Blair asked to help Bush see the light

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Tony Blair is being enlisted by a leading US lobby group in an attempt to bring the Bush administration closer to the rest of the world's position on climate change.

Tony Blair is being enlisted by a leading US lobby group in an attempt to bring the Bush administration closer to the rest of the world's position on climate change.

Members of the National Commission on Energy Policy met senior British civil servants last week to ask the UK Government to tackle America over its controversial policy on the environment. They talked to Ivan Rogers, the Prime Minister's private secretary, and Sir Michael Jay, Permanent Secretary at the Foreign Office.

The group, which includes business leaders, academics and politicians, sees Mr Blair's leadership of the G8 group of industrialised nations this year, and his presidency from July of the EU, as a crucial opportunity to persuade George Bush to adopt a new policy on energy and the environment. It is hoped this would be an acceptable alternative to the Kyoto Protocol, which the US has refused to sign despite it coming into force last Wednesday.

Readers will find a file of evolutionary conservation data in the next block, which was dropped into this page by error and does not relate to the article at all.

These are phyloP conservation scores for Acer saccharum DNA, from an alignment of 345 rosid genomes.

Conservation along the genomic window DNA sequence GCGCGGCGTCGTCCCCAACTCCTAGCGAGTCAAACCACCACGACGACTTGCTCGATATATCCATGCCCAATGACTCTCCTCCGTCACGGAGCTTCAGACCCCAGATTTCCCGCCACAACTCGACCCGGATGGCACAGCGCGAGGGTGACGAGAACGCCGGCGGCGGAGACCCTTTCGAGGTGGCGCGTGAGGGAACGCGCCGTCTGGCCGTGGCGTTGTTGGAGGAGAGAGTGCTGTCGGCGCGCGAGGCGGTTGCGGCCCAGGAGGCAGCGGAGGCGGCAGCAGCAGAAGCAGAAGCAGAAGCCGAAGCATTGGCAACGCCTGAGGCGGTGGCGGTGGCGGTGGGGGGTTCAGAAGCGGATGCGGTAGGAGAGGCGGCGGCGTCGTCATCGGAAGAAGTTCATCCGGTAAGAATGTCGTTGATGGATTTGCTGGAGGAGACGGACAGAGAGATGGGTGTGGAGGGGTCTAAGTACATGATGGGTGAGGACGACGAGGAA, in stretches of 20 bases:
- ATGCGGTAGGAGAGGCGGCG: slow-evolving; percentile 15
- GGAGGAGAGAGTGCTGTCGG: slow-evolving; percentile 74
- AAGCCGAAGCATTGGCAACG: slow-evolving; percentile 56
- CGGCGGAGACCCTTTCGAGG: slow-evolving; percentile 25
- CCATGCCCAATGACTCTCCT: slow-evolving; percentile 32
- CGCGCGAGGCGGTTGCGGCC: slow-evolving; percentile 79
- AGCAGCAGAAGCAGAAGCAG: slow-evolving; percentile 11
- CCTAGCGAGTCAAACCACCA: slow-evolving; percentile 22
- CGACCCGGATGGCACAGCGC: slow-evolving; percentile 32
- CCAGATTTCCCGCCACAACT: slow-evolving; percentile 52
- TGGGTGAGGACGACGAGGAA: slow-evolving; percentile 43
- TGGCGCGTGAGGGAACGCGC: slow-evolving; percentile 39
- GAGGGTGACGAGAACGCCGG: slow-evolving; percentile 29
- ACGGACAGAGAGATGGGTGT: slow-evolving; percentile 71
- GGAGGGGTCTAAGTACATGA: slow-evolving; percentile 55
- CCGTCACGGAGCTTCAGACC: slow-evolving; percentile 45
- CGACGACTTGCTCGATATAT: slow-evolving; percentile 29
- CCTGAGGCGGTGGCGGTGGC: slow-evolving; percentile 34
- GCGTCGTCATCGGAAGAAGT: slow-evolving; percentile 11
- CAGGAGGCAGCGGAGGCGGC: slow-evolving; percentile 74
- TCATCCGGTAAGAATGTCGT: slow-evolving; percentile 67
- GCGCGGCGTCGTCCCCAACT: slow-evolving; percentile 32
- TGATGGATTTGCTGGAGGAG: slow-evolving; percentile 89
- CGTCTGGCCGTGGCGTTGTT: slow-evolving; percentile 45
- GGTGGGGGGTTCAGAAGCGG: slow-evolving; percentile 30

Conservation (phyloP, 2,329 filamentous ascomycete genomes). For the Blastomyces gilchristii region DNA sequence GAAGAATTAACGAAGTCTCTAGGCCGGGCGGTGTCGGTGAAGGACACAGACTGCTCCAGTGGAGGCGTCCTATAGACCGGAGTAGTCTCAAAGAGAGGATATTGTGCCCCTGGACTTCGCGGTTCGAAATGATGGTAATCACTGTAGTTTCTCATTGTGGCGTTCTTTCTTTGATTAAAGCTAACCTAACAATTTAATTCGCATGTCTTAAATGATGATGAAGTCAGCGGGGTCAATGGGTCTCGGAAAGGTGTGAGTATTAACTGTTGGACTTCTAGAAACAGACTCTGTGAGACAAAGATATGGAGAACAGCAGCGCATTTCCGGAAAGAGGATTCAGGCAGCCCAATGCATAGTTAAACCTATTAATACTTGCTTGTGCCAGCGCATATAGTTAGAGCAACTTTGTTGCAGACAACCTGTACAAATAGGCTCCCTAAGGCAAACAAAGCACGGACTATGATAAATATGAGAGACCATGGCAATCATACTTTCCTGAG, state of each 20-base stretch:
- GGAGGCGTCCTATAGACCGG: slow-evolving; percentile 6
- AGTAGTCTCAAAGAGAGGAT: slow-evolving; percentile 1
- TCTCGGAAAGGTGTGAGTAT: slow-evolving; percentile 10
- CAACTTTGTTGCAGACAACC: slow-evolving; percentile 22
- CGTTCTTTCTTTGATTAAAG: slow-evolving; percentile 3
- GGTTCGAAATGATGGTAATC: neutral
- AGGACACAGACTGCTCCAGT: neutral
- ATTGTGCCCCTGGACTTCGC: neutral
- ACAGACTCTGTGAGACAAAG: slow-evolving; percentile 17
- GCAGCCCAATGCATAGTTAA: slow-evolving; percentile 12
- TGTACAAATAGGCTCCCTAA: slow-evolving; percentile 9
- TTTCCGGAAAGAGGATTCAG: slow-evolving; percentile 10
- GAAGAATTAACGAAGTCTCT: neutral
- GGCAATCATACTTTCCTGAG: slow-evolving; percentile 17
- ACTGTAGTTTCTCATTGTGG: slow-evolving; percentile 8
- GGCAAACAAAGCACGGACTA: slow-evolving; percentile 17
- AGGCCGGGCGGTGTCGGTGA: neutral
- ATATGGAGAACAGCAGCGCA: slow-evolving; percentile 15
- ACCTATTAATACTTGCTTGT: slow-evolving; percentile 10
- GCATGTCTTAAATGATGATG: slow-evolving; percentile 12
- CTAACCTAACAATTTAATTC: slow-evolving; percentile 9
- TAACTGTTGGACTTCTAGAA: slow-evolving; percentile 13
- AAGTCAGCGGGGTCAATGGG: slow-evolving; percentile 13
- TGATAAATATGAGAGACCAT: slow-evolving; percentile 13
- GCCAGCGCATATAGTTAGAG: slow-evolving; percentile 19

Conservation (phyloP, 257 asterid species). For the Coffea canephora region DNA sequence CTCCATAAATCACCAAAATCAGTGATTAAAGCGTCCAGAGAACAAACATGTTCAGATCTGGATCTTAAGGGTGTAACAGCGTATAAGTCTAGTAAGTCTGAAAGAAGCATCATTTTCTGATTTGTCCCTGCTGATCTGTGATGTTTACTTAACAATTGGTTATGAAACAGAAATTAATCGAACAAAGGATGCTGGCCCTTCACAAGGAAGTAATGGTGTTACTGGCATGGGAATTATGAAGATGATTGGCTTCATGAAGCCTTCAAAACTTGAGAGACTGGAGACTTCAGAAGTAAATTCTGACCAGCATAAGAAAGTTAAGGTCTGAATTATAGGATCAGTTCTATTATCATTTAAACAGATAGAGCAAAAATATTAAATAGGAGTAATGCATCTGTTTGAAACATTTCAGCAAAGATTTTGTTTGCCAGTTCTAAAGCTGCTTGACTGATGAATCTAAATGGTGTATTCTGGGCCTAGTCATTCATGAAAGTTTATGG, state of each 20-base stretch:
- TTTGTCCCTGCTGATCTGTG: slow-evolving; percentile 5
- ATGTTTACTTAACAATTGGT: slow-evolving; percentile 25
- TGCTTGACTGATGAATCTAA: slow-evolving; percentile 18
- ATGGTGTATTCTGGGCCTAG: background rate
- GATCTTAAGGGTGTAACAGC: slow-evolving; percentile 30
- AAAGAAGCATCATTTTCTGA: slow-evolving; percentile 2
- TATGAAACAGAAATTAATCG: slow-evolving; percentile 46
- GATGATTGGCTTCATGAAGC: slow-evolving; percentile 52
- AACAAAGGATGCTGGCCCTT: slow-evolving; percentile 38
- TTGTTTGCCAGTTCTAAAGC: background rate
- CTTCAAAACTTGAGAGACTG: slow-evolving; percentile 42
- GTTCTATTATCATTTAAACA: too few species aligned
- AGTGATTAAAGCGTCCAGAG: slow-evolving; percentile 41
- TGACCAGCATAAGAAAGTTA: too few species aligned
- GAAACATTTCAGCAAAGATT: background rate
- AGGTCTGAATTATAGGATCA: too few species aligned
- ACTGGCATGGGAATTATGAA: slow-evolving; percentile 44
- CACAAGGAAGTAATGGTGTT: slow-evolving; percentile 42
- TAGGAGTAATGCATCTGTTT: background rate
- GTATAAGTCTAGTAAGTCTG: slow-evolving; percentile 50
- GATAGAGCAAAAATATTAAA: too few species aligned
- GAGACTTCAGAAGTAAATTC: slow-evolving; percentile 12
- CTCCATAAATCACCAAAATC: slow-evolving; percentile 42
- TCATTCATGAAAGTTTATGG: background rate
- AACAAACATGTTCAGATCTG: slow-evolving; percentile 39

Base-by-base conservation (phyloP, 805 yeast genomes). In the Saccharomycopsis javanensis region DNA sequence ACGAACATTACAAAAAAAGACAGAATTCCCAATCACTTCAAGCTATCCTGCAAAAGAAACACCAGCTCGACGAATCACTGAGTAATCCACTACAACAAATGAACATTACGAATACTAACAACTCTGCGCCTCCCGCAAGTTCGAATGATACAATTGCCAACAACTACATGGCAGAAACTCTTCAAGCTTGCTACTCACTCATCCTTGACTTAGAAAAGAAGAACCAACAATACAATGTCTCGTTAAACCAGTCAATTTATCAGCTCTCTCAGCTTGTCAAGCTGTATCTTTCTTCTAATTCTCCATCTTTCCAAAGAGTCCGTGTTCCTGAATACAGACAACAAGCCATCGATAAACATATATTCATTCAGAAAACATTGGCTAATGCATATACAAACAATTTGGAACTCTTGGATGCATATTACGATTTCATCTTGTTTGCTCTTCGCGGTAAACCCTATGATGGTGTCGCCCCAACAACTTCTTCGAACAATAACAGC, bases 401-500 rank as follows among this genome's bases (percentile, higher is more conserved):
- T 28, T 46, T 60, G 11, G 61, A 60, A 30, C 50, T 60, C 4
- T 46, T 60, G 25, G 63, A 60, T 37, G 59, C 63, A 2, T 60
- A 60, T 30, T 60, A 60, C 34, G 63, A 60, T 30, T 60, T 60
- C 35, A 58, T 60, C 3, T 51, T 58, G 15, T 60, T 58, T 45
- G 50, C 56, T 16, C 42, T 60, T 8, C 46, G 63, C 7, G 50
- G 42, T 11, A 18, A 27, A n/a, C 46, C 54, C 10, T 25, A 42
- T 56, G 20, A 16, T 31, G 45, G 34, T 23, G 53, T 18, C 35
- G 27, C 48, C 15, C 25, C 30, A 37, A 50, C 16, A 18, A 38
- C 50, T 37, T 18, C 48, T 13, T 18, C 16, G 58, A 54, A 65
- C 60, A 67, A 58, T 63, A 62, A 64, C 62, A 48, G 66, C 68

Jason Grumet, executive director of the group, said he had been "extremely impressed by the depth and breadth of involvement by Downing Street and the sincerity they have in trying to find common ground".

The meetings may have been well timed. President Bush starts a tour of Europe tomorrow and is expected to use his time in London on Tuesday to make a statement about the environment. He said at a press call in the US last week: "We care about the climate. There's an opportunity now to work together to talk about new technologies that will help us achieve a common objective - which is a better environment for generations to come."

The apparent shift in position by Mr Bush comes after months of stalemate on Capitol Hill over energy policy, due to the conflict of interests between America's powerful oil lobby, the wider business community and politicians championing environmental concerns.

While Mr Bush is closely associated with oil interests due to his Texan roots, there is mounting pressure on the administration to take the initiative on the environment. Senator John McCain has tried to pass his own, Kyoto-friendly bill, which is expected to come back to Congress soon, and individual states have started to pass laws to clamp down on carbon emissions by businesses.

"There is a policy vacuum at a federal level," said Mr Grumet.

The commission's members include John Rowe, chief executive of the utility giant Exelon, Archie Dunham, ex-chairman of oil group ConocoPhillips, and members of both the Bush and Clinton administrations. In December, it published its own report on the environment, which it hopes will be the blueprint for the US alternative to Kyoto.

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